For a variation on the direct taxation model, we can look again to France. The French Sports Code5 provides that a sports federation is the exclusive owner of the right (commercially) to exploit the tournaments it organises. A case was brought in France in May 2008 that related to online betting on the Rolland-Garros tennis tournament6. The court held that the organisation of online bets in relation to a sporting event constituted a form of commercial exploitation of that event and that, therefore, the only rights of betting operators in relation to such an event were those granted by the organiser of the event.
The model commonly advocated by those in favour of the recognition of betting rights involves the rights owner selling an exclusive right to organise bets to the operator of his choice. As regards concerns for the integrity of the relevant sports, a number of articles have emphasised that such a model would require solid safeguards, increased checks, monitoring by competition authorities and/or a carefully thought-through tendering process.
Opponents have pointed out that gambling monopolies had been expressly granted to the PMU (horseracing) and the Française des Jeux (lotteries) and that this would again have been done expressly in favour of sports federations if such had been the legislator’s intention. Others have highlighted the European Convention on Human Rights and the right to information, making information relating to current affairs, including sporting events, incapable of being “owned” and/or withdrawn from events on which bets may be placed.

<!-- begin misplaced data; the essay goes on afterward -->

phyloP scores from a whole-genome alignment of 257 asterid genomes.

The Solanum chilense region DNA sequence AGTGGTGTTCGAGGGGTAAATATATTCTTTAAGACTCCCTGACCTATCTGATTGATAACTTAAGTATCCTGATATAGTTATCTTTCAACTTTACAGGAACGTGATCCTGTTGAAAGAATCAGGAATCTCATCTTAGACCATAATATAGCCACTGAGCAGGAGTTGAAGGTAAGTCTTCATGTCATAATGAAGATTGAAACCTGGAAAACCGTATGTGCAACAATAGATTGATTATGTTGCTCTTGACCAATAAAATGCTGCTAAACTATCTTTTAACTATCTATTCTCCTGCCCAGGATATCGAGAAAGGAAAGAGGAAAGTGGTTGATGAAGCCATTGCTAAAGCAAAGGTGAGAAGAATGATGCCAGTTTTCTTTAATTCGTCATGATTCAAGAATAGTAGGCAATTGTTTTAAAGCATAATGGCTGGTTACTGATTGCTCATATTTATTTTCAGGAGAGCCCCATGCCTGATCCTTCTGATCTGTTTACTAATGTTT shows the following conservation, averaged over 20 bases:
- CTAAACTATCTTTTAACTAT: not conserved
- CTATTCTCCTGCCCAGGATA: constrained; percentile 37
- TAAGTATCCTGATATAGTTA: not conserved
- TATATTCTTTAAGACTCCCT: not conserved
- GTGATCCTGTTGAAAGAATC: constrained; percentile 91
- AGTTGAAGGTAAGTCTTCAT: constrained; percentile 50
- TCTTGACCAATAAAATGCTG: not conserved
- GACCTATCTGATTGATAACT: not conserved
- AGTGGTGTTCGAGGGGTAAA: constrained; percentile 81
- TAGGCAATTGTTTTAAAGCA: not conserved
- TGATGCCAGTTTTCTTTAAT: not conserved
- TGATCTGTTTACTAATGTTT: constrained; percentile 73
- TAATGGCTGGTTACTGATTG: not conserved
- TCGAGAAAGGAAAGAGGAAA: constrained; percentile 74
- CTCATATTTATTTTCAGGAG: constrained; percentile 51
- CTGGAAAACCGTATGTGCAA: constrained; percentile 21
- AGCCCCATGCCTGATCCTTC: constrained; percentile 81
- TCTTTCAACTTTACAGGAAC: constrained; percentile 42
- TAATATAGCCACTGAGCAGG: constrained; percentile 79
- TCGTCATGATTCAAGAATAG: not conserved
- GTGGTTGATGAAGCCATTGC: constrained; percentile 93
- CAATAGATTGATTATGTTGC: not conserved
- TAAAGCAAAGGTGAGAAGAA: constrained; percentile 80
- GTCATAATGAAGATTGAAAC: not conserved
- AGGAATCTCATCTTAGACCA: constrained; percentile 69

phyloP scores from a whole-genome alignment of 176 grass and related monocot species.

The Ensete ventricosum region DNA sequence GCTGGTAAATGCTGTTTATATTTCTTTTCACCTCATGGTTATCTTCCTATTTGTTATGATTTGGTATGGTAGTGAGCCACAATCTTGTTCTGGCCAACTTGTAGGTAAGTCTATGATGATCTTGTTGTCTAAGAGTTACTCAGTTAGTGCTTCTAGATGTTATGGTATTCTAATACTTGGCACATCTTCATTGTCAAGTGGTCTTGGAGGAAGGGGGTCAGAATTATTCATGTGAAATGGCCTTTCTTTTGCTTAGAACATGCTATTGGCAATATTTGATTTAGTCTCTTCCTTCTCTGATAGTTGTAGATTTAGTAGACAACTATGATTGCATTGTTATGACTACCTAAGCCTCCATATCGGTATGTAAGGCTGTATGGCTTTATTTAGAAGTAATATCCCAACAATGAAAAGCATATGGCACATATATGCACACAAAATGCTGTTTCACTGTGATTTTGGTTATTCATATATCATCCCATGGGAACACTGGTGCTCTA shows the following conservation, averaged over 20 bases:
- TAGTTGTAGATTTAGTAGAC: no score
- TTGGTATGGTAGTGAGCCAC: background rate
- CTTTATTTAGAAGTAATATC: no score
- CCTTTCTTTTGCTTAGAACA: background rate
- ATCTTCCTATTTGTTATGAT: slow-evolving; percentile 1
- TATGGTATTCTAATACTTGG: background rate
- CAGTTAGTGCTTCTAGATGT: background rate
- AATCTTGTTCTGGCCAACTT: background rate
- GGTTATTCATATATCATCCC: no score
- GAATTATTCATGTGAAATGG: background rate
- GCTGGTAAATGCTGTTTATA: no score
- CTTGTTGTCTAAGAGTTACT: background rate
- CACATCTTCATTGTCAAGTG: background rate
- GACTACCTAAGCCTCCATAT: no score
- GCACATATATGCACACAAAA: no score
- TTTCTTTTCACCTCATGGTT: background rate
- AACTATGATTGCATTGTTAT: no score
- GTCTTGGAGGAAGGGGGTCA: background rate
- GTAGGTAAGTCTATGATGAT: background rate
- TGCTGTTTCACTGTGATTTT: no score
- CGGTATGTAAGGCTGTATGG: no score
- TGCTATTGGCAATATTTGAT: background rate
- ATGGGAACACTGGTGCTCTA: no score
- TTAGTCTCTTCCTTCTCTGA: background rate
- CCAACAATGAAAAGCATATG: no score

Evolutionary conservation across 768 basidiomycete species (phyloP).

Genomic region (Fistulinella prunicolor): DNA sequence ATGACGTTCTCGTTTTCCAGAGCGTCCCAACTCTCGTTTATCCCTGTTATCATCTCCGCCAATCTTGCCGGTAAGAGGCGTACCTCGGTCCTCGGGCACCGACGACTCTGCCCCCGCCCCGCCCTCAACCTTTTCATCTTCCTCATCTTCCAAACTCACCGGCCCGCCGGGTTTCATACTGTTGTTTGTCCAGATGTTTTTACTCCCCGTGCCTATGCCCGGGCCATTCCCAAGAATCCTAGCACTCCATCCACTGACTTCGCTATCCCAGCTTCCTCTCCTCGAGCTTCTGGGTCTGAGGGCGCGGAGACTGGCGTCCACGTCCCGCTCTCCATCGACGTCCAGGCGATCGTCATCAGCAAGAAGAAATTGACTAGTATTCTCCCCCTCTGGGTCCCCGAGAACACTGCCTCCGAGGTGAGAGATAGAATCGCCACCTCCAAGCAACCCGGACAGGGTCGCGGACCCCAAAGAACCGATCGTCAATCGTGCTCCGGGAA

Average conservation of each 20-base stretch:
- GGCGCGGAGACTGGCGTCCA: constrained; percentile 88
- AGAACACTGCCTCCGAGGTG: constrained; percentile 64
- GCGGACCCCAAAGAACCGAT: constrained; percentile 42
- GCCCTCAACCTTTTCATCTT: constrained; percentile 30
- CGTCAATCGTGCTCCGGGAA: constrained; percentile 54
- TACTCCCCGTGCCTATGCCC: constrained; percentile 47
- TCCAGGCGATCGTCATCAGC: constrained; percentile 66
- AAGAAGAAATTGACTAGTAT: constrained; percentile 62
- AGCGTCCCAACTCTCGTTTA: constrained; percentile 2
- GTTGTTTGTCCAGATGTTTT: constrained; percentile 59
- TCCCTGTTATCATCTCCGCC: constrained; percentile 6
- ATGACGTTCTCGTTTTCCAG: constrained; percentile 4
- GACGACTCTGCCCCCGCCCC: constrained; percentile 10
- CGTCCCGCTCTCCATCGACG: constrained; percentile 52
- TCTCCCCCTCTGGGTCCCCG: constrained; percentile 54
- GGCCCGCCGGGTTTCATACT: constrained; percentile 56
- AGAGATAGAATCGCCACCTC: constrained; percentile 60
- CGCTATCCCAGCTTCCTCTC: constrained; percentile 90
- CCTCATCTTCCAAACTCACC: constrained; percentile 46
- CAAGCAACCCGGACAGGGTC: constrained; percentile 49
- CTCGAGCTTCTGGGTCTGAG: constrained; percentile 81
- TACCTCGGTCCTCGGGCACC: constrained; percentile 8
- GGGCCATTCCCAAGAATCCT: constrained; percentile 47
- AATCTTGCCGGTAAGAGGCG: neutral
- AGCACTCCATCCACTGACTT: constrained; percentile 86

It appears that many, including sports professionals and French judges, take the view that betting activities on sports are a source of revenues that should be partly shared with the relevant sports entities. Leaving aside any argument as to the legitimacy of this claim and the use to which such funds would be put, the fundamental questions are these: is it a good idea? and can it work?
It seems to the authors that a model based on exclusive rights granted to a given betting operator can only be detrimental to the consumer’s interest as it is the competition between betting operators that guarantees the best odds for their customers; without that competitive pressure, there would not be any incentive for betting operators to offer attractive odds.
As to legal mechanisms tried to date, intangible rights simply aren’t the right tools for the job. Only some form of direct legislative intervention could establish betting rights – in effect a state granted mini-monopoly which although effective, poses as many problems as it solves.
So perhaps, since January is a time for New Year’s resolutions, our conclusion should be this: the attempt to create exclusive betting rights is a step too far. There is nothing wrong with an “official betting partner” category for sponsorship, and there are plenty of opportunities to offer incentives packages that will create good value for a gambling sponsor. But seeking to prevent a competitive betting market for a particular event appears neither legally sound under the law as it stands, nor desirable for the industry or the consumer.